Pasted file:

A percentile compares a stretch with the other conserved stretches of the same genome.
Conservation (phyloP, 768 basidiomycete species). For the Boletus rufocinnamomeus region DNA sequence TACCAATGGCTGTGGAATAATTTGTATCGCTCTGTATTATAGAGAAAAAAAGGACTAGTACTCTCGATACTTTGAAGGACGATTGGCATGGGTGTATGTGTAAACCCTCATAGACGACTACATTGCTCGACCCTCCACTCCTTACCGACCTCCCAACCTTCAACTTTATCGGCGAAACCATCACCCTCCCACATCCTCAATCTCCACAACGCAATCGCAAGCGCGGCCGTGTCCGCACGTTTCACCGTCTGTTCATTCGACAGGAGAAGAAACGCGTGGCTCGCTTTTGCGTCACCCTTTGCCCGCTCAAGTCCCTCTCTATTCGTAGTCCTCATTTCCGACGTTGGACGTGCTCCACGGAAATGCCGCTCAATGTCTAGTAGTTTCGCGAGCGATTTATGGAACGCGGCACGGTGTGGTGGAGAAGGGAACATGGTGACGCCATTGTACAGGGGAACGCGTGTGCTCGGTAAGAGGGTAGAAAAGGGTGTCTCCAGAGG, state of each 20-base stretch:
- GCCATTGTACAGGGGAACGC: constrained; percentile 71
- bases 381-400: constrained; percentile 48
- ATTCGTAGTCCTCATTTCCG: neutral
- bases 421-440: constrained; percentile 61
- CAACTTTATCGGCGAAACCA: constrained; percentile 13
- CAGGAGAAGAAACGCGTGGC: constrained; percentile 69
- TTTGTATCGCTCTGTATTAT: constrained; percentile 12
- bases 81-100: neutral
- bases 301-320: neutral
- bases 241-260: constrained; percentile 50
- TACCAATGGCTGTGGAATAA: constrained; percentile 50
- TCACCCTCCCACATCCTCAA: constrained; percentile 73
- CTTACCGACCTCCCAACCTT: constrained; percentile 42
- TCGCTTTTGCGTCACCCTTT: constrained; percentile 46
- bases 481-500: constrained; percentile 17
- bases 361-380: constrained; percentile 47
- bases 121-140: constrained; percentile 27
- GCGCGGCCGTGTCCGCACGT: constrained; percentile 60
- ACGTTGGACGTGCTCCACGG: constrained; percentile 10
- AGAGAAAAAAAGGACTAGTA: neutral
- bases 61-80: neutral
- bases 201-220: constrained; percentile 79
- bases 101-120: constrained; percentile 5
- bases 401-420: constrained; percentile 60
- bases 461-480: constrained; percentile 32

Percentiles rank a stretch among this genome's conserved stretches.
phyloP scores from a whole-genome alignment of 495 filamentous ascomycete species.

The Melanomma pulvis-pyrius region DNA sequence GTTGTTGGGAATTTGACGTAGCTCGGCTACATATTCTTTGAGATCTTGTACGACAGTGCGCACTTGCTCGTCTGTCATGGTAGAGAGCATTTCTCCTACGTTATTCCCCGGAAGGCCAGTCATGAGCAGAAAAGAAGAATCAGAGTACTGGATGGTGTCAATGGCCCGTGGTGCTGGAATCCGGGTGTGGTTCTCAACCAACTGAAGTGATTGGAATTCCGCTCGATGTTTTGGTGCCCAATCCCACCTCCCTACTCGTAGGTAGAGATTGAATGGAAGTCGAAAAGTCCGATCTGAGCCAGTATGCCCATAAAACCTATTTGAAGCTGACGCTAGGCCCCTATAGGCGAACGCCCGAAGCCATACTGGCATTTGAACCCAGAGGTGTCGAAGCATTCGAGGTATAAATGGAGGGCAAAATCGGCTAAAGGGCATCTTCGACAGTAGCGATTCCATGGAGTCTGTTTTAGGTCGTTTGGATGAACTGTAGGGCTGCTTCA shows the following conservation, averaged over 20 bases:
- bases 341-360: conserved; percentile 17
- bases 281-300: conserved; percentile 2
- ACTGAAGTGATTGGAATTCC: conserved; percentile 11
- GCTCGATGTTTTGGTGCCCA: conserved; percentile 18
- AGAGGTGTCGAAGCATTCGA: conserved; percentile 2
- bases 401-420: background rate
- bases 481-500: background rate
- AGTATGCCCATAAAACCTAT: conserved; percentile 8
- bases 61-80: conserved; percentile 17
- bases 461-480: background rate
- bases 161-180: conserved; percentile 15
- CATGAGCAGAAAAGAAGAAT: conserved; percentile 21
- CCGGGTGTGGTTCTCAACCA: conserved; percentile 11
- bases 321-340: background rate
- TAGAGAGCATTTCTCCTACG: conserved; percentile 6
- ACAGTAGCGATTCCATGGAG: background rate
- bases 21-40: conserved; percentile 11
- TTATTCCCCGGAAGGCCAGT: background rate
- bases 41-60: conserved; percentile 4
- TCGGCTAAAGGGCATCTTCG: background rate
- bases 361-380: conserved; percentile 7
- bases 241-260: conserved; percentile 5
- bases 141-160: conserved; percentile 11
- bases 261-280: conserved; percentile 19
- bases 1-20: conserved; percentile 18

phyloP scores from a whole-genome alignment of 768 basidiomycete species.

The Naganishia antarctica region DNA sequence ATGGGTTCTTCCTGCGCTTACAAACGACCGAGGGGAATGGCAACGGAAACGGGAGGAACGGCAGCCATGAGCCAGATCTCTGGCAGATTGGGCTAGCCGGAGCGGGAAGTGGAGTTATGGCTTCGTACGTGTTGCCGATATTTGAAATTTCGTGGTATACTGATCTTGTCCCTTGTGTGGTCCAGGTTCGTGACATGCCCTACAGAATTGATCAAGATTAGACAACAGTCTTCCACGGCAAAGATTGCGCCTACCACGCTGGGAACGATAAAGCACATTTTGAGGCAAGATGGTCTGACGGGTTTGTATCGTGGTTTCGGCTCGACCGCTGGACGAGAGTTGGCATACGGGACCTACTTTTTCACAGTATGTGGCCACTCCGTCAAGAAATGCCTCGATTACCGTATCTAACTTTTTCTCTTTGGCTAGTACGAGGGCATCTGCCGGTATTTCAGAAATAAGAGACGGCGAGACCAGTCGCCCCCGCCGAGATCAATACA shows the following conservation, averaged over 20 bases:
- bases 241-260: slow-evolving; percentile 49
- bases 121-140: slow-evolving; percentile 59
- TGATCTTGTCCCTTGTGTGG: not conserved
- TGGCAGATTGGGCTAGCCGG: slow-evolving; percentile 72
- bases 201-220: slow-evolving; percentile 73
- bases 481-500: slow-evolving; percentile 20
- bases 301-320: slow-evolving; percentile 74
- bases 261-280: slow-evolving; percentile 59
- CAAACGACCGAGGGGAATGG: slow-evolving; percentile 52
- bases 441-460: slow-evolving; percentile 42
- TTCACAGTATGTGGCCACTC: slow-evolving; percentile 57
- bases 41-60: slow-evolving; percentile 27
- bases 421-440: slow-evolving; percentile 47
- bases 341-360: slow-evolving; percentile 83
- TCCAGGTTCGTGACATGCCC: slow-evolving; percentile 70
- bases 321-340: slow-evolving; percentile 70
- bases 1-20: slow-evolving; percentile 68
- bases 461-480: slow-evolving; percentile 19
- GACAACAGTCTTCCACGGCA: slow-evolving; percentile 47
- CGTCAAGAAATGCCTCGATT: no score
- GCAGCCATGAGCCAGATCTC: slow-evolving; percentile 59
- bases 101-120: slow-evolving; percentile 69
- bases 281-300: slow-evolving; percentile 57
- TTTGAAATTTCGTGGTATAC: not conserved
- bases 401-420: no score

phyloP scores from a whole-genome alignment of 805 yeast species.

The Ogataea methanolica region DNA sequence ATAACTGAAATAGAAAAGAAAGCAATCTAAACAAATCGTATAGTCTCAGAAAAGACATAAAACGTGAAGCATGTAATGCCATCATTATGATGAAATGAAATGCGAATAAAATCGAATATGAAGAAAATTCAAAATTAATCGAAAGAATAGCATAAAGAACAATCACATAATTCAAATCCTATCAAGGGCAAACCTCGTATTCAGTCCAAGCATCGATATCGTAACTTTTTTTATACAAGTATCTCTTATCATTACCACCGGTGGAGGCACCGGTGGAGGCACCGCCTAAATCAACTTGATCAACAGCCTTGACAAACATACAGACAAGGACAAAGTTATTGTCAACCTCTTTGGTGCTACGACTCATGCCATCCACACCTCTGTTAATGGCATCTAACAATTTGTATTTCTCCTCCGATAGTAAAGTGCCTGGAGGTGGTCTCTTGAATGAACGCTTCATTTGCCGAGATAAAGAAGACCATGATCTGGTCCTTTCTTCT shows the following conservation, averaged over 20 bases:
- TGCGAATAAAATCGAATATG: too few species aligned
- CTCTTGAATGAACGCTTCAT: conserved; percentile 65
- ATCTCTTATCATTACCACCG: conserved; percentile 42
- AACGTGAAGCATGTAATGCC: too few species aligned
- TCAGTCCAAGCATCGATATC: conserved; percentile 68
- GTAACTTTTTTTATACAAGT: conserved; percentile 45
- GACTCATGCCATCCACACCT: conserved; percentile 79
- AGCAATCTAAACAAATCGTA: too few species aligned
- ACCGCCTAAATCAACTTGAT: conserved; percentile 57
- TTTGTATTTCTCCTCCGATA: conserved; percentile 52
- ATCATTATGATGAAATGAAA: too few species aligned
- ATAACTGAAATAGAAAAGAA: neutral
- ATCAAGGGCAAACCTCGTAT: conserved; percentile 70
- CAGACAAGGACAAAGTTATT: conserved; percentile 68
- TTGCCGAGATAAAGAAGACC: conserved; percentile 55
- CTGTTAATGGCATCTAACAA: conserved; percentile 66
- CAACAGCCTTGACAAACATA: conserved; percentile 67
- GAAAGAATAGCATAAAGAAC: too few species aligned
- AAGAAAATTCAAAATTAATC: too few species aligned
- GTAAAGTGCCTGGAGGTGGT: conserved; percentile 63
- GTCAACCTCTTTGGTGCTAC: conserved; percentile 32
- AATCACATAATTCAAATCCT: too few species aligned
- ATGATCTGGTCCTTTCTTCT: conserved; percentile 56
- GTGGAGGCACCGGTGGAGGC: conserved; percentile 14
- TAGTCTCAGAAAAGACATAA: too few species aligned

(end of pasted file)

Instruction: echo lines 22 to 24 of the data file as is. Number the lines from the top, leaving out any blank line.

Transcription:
- AGAGAAAAAAAGGACTAGTA: neutral
- bases 61-80: neutral
- bases 201-220: constrained; percentile 79